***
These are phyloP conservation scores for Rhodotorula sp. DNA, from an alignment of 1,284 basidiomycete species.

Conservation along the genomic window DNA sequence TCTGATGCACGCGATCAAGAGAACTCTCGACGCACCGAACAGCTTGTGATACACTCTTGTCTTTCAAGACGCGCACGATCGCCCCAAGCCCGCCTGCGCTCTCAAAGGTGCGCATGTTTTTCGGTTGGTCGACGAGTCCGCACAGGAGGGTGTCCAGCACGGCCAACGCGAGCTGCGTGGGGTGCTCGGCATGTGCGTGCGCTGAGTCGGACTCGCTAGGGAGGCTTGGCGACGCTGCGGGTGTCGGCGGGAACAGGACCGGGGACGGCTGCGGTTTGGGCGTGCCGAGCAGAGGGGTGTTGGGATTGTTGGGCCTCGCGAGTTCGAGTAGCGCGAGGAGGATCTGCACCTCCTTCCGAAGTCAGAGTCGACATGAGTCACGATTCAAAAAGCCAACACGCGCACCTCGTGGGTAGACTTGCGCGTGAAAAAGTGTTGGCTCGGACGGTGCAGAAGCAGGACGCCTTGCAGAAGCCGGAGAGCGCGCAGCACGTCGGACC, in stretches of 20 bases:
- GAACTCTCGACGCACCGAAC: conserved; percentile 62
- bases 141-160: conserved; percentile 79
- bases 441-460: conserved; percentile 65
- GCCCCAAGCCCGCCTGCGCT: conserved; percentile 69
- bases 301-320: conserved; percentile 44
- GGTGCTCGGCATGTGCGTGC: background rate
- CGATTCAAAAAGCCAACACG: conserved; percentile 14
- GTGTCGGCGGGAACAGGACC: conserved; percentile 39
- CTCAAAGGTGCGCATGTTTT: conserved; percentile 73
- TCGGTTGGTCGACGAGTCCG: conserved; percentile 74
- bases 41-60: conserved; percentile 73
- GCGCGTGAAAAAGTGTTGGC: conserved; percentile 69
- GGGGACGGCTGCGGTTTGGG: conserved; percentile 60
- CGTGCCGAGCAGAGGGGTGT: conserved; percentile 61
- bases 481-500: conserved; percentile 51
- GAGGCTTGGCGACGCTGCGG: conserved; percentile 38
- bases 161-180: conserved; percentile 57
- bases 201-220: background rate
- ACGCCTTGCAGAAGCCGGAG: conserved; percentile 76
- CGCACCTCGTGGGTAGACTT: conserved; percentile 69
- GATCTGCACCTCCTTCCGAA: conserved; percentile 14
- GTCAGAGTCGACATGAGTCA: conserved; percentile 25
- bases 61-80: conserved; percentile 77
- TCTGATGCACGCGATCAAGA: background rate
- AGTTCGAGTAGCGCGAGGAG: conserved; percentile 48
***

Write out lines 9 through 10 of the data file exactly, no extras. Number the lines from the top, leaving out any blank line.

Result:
- CGATTCAAAAAGCCAACACG: conserved; percentile 14
- GTGTCGGCGGGAACAGGACC: conserved; percentile 39